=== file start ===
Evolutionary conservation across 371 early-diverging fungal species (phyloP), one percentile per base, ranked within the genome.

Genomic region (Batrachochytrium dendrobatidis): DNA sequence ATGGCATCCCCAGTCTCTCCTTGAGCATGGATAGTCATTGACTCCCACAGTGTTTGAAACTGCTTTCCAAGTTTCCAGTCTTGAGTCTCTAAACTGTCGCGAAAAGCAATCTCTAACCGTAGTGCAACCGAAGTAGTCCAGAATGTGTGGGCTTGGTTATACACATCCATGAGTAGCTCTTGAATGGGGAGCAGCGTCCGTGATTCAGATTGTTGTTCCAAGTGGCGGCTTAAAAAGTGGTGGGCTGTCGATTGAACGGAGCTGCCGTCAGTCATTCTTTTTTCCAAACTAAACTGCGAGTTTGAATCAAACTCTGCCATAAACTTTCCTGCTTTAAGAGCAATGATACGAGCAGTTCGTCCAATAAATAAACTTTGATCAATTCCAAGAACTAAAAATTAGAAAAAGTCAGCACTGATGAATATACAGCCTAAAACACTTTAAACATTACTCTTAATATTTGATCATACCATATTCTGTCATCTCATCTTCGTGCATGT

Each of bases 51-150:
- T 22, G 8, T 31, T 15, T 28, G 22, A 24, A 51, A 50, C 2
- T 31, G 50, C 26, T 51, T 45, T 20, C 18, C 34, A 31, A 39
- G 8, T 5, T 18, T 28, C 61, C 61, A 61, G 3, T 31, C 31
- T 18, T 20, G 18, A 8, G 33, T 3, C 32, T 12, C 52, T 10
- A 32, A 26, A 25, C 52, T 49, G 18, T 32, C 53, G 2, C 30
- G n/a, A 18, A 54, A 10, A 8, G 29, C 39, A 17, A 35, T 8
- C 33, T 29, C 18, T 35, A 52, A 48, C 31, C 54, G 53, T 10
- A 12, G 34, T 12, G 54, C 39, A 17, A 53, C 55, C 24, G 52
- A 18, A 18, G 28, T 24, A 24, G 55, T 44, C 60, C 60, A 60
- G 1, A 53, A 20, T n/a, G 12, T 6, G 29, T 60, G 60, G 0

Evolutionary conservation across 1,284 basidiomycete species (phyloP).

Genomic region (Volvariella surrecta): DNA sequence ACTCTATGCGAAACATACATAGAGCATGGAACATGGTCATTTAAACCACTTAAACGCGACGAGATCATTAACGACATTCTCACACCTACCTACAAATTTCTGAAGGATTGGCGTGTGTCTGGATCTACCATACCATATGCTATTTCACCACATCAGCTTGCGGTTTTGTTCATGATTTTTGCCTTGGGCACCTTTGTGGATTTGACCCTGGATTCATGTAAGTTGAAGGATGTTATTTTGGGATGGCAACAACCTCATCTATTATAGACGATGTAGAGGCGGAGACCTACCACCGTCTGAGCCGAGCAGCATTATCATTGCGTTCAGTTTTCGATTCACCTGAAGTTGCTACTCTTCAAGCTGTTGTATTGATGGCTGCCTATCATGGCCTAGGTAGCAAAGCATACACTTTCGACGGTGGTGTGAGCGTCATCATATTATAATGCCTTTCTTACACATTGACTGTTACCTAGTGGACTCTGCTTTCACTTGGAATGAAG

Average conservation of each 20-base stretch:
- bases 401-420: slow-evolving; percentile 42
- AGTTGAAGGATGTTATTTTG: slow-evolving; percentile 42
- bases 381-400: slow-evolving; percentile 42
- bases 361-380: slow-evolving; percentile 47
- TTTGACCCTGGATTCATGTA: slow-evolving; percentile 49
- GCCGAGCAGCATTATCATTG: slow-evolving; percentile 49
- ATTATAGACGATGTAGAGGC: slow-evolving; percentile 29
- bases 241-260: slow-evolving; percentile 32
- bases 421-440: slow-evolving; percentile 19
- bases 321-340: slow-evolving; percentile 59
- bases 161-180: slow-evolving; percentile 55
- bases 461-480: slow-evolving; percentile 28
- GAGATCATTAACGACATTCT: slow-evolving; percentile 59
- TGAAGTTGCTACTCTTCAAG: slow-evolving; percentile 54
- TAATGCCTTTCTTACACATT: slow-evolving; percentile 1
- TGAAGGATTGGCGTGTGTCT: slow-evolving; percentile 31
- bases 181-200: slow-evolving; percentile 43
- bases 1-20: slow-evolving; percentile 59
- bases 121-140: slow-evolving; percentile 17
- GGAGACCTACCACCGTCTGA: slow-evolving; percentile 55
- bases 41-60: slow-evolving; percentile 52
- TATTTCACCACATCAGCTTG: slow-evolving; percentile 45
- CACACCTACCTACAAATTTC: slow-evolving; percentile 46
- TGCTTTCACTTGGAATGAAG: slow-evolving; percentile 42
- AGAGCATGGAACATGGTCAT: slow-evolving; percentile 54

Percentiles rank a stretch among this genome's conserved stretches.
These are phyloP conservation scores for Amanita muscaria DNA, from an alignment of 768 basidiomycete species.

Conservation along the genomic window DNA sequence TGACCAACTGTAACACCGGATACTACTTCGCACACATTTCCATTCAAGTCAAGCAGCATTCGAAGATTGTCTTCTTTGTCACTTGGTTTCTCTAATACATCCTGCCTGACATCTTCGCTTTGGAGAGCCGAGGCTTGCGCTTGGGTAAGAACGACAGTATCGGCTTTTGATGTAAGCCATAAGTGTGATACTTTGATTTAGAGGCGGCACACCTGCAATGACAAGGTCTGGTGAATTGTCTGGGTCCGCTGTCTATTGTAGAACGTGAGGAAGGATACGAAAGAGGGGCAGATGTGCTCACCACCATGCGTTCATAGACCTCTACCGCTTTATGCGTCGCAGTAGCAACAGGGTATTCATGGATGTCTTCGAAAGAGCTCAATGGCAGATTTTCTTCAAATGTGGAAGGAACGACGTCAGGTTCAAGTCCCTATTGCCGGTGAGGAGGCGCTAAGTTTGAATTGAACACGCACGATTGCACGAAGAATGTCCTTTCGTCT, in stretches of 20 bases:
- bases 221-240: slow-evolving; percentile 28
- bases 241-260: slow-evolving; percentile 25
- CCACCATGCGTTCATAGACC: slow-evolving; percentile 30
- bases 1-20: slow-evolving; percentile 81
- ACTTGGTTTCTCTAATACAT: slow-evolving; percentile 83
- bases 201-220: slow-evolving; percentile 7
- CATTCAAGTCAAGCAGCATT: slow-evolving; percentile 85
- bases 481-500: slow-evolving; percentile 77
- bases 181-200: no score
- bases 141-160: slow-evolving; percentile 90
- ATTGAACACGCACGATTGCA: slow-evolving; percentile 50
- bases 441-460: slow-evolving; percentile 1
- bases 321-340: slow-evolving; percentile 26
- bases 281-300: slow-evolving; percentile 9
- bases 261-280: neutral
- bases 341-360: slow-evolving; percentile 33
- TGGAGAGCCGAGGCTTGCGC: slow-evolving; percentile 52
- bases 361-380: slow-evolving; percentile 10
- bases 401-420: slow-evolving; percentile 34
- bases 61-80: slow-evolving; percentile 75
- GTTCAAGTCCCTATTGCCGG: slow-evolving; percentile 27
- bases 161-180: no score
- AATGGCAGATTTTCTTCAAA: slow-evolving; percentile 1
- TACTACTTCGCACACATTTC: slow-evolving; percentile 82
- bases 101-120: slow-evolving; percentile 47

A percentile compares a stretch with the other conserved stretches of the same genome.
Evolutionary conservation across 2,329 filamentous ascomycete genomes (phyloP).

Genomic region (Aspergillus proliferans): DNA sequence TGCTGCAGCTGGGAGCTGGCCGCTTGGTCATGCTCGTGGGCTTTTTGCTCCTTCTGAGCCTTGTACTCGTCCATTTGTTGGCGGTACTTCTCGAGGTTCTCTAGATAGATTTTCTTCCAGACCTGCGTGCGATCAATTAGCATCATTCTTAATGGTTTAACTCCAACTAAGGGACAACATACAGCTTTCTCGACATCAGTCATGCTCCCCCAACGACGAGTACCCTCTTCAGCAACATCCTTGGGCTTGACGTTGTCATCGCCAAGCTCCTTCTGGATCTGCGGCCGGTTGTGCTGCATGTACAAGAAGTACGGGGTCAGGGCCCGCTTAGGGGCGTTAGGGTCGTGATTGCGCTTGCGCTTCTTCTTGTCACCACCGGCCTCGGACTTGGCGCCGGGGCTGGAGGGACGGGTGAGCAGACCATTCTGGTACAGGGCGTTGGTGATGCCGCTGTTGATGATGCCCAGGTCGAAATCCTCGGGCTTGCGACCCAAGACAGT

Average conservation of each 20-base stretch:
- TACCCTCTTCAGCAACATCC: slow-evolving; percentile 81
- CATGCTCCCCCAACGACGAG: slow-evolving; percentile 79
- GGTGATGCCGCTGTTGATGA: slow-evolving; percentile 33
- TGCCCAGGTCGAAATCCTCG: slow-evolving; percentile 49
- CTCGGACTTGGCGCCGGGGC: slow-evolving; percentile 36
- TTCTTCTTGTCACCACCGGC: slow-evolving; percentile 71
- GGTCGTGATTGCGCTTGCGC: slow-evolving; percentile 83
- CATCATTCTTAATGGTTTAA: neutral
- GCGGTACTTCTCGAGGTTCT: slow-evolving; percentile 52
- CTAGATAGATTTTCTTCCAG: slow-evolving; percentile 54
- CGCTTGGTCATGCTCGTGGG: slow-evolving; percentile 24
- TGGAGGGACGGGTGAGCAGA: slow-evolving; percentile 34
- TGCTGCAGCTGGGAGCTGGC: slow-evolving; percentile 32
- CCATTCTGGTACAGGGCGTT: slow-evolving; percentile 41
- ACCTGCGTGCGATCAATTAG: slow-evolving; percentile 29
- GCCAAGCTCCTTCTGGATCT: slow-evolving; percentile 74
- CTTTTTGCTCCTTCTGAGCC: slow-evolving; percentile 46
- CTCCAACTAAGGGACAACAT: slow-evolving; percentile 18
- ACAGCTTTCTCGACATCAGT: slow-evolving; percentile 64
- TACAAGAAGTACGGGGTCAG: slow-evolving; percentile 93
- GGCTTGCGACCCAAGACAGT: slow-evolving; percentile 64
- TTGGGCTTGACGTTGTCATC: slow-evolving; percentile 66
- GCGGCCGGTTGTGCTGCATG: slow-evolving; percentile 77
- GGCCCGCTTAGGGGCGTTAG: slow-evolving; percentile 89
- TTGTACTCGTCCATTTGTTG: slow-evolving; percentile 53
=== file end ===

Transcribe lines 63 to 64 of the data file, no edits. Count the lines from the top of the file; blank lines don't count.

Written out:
- bases 401-420: slow-evolving; percentile 34
- bases 61-80: slow-evolving; percentile 75